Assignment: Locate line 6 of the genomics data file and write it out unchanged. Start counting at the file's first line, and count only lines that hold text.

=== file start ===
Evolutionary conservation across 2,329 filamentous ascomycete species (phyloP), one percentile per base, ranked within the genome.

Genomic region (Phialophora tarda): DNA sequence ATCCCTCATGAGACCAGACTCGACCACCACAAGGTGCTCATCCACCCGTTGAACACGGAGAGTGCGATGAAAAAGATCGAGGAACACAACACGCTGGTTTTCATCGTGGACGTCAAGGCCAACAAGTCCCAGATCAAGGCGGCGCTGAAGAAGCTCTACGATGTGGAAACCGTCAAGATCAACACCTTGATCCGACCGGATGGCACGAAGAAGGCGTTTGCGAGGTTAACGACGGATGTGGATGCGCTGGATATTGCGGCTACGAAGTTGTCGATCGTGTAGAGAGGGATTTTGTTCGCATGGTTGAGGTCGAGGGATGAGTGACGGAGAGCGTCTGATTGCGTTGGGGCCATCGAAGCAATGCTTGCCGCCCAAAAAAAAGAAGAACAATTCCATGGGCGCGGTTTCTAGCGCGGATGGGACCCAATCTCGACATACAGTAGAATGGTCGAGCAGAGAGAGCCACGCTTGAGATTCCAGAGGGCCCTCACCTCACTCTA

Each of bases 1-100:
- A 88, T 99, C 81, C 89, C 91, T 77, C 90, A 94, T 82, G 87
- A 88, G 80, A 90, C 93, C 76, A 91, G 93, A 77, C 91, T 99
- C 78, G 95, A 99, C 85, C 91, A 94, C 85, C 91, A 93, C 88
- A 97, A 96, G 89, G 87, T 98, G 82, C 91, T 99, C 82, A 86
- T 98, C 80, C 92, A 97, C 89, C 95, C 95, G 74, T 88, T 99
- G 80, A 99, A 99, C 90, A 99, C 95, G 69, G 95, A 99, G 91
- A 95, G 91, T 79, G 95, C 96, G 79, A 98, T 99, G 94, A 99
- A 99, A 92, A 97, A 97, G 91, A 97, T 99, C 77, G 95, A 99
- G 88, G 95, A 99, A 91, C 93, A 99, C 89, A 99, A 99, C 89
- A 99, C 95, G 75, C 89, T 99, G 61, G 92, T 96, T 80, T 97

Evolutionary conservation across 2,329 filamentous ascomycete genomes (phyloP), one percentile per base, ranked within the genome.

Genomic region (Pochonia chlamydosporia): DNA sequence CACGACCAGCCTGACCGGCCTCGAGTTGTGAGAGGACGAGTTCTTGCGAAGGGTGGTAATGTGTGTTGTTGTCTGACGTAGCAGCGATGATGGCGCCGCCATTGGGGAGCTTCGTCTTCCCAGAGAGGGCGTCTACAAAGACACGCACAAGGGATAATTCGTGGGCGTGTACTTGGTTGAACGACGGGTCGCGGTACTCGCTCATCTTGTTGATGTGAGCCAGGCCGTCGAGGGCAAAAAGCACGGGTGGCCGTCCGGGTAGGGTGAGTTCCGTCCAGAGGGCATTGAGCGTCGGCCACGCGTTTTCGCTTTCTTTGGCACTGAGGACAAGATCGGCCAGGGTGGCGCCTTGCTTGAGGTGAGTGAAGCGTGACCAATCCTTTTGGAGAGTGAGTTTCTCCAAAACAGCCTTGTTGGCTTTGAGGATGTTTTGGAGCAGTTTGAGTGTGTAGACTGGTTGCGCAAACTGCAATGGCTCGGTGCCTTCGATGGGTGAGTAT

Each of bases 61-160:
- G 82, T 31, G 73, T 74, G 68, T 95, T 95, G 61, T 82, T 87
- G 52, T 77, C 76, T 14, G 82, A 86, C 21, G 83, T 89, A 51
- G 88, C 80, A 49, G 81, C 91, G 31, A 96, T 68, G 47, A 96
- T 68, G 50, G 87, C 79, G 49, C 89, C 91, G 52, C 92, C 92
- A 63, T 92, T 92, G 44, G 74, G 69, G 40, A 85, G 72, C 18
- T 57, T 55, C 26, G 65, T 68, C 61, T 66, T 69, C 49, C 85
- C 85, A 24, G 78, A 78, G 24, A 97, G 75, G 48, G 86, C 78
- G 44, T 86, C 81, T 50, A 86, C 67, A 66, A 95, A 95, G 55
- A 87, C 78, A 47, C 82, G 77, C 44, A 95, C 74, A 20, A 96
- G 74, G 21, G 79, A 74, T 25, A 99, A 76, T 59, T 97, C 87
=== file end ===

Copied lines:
- C 78, G 95, A 99, C 85, C 91, A 94, C 85, C 91, A 93, C 88